Likely: We’ll hear from small businessmen with a handful of employees how the Affordable Care Act is killing their businesses (even as it exempts businesses with fewer than 50 employees).
Less likely: Darrel Issa asks Americans how many want to go back to the good old days of lifetime caps, preexisting condition denials, non-portable coverage, being dumped by your insurer when you get sick, and rampant medical bankruptcy.
Hot ticket. People from Asheville will be going to support not replacing health care coverage for families who lack it with nothing.
Congressman Darrell Issa (R-CA) is headed to Gastonia, NC to create some ObamaCare sturm and drang for the 24-hour news people to report on. From the Charlotte Observer:
The U.S. House Committee on Oversight and Government Reform will hold a field hearing on the Affordable Healthcare Act next Friday in Gastonia.
The hearing, “ObamaCare Implementation: Sticker Shock of Increased Premiums for Healthcare Coverage” will be held at 10 a.m. Nov. 22 at Gaston County Courthouse, 325 N. Marietta St., Gastonia, according to the committee’s website.
NC-11 Congressman Mark Meadows is also on Issa’s House Oversight Committee.
“Nobody in the country believes that Republicans want to fix the Web site. For the past three years, the number one priority of the Congressional Repbulicans has been to bring down the law,” Rep. Elijah Cummings (D- Maryland) said.
Road trip, anyone?
Obamacare success stories have been getting lost among the tales of sticker shock and cancelled policies being hyped elsewhere in the media, part of the messaging war about the new program.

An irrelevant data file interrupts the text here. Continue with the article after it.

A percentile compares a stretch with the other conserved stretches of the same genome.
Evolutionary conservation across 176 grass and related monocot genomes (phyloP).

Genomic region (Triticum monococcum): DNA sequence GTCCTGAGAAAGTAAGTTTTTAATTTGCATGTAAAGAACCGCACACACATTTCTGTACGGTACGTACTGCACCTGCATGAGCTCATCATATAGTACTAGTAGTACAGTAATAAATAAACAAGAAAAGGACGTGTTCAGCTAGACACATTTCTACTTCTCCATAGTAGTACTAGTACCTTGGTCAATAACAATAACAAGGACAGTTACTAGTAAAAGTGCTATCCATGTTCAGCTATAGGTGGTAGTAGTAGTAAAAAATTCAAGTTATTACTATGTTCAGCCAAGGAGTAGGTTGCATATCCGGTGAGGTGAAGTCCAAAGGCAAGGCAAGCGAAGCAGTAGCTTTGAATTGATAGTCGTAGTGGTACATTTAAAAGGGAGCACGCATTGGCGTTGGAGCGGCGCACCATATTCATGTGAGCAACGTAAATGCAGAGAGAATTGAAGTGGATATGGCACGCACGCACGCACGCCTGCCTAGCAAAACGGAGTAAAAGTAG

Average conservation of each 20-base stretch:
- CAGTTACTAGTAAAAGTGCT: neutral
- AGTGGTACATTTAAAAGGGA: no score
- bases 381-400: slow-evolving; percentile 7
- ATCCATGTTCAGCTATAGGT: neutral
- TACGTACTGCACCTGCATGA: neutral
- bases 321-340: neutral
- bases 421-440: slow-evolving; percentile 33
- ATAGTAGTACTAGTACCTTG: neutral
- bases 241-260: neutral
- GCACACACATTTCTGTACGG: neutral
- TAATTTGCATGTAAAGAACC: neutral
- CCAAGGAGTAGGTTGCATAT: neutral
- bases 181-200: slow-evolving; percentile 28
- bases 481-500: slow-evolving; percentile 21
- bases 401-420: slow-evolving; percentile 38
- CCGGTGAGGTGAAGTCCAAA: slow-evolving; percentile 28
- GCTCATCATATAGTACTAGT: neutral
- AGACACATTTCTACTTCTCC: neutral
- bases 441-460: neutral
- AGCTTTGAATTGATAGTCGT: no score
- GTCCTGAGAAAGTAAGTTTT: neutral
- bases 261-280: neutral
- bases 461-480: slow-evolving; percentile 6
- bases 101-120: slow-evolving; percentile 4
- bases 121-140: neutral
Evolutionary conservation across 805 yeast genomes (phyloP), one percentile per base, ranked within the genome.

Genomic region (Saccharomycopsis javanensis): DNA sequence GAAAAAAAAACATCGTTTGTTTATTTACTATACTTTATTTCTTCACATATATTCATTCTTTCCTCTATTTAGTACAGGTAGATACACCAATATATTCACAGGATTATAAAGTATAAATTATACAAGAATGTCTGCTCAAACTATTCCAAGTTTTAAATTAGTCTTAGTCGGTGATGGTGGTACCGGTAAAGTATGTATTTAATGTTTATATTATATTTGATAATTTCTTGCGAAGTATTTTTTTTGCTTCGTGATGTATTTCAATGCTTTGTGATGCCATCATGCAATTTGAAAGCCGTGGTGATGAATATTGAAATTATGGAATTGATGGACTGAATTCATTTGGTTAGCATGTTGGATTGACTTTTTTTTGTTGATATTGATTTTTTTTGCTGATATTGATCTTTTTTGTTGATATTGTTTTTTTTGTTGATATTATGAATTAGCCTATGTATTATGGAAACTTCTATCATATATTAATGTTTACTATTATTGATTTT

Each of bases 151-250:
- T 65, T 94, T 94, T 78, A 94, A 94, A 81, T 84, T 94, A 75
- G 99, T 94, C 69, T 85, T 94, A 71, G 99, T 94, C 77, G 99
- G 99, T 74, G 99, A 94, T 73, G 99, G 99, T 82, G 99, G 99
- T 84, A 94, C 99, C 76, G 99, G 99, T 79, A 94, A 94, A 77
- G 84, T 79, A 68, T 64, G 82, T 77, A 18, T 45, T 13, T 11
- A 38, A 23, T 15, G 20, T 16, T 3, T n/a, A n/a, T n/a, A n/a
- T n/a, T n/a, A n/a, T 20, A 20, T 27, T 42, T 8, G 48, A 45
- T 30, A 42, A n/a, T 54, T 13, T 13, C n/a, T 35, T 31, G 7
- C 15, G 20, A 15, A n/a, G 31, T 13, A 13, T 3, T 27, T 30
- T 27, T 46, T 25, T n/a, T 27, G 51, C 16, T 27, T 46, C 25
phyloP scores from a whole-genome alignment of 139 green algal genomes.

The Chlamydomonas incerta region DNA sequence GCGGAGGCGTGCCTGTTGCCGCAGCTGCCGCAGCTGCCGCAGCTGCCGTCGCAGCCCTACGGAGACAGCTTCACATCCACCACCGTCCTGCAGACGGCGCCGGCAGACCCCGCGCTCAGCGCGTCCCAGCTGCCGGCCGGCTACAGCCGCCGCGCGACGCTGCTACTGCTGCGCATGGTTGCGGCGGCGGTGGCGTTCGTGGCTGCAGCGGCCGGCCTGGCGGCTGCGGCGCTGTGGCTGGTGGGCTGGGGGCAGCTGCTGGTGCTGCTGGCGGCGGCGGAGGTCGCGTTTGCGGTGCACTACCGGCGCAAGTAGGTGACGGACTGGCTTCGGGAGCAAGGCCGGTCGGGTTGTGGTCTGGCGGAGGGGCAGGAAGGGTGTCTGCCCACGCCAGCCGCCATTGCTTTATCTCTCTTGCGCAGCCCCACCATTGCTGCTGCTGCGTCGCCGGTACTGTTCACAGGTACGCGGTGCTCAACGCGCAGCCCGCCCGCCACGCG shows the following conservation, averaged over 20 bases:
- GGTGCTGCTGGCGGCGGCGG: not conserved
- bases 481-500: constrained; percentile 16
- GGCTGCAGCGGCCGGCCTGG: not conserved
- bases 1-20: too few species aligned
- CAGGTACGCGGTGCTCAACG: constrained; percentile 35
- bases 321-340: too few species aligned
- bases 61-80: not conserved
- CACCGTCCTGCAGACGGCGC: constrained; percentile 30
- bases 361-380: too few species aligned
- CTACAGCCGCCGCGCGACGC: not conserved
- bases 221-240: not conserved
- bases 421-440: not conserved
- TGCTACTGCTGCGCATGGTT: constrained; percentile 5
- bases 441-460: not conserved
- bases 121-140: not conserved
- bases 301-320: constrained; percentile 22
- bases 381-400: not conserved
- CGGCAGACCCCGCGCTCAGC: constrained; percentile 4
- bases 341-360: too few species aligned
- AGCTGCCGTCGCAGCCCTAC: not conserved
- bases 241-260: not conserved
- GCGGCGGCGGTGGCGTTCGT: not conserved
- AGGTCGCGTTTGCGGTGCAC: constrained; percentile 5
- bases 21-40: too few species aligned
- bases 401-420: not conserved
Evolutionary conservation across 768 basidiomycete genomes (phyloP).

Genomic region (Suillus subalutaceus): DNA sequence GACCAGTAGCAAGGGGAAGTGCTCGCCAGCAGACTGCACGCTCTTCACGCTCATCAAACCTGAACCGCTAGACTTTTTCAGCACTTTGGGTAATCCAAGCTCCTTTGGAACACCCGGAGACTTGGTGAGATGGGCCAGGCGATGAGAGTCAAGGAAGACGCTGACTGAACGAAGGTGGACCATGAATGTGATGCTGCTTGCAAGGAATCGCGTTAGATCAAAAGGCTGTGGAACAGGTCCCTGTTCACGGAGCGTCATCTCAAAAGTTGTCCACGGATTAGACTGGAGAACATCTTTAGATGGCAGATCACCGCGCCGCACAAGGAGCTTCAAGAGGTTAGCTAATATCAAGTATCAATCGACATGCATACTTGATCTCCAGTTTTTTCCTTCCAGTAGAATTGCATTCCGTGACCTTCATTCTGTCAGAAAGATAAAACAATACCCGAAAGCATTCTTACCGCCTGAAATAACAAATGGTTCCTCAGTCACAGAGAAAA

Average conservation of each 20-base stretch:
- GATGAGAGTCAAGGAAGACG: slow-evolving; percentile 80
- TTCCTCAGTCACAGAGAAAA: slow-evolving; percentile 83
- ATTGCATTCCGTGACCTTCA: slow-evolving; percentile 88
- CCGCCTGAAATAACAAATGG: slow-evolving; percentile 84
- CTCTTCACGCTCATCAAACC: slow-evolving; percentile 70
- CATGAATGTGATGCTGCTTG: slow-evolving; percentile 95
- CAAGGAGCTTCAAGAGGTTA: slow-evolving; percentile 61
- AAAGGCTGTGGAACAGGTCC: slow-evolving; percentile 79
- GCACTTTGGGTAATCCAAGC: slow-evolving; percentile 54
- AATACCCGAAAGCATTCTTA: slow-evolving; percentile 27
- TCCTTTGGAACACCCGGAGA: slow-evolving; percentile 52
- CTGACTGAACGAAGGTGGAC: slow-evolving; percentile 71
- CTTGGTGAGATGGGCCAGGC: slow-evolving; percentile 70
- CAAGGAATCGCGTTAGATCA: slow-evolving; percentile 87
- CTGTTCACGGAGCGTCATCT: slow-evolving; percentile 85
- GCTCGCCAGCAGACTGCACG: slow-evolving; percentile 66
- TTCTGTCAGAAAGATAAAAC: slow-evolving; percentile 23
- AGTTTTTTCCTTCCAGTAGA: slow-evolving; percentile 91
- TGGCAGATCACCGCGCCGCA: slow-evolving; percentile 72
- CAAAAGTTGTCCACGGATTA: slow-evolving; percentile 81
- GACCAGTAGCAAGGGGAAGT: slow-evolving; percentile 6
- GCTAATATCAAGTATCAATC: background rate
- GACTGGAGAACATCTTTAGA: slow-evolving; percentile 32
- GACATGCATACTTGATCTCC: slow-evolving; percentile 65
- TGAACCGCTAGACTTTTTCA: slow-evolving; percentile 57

And in a sign that both sides see power in such stories, the White House asked Americans to share their Obamacare success stories on its WhiteHouse.gov website, while the Senate Republican Conference (SRC) solicited Obamacare horror stories at a new web site, republican.senate.gov/YourStory.
Michael Hiltzik of the L.A. Times already debunked an Obamascare horror story from Deborah Cavallaro being widely spread on the TV machine. The news media doesn’t fare any better than the insurance companies in Hiltzik’s investigation.
The sad truth is that Cavallaro has been very poorly served by the health insurance industry and the news media. It seems that Anthem didn’t adequately explain her options for 2014 when it disclosed that her current plan is being canceled. If her insurance brokers told her what she says they did, they failed her. And the reporters who interviewed her without getting all the facts produced inexcusably shoddy work — from Maria Bartiromo on down. They not only did her a disservice, but failed the rest of us too.
At Daily Beast, Eleanor Clift collects some of the good news:
Enroll America, working to recruit people to Obamacare in Texas, a state that has been ostentatiously hostile to the law, tells the story of Mark Sullivan, a 31-year old worker in Austin’s tech sector who immediately created an account on healthcare.gov and settled on a bronze plan with added dental insurance. He will receive an $82 per month subsidy, which will halve his monthly premium to $78, giving him the financial freedom and security to put his energies into his new tech startup.
While acknowledging the problems with the rollout and selling of the Affordable Care Act, Jon Stewart this week saved his sharpest barbs for its critics:
“His opponents have been lying like motherf-ckers,” said Stewart, before fact-checking several reports by CNN and Fox News.
“So many people seem to feel the need to stretch the truth to attack it,” said Stewart. “If something is genuinely bad, just telling the truth about it should be sufficient. There’s a reason ’12 Years a Slave’ doesn’t have vampires and zombies — it doesn’t need them! Not to mention that some of the arguments against the Affordable Care Act make no sense whatsoever.”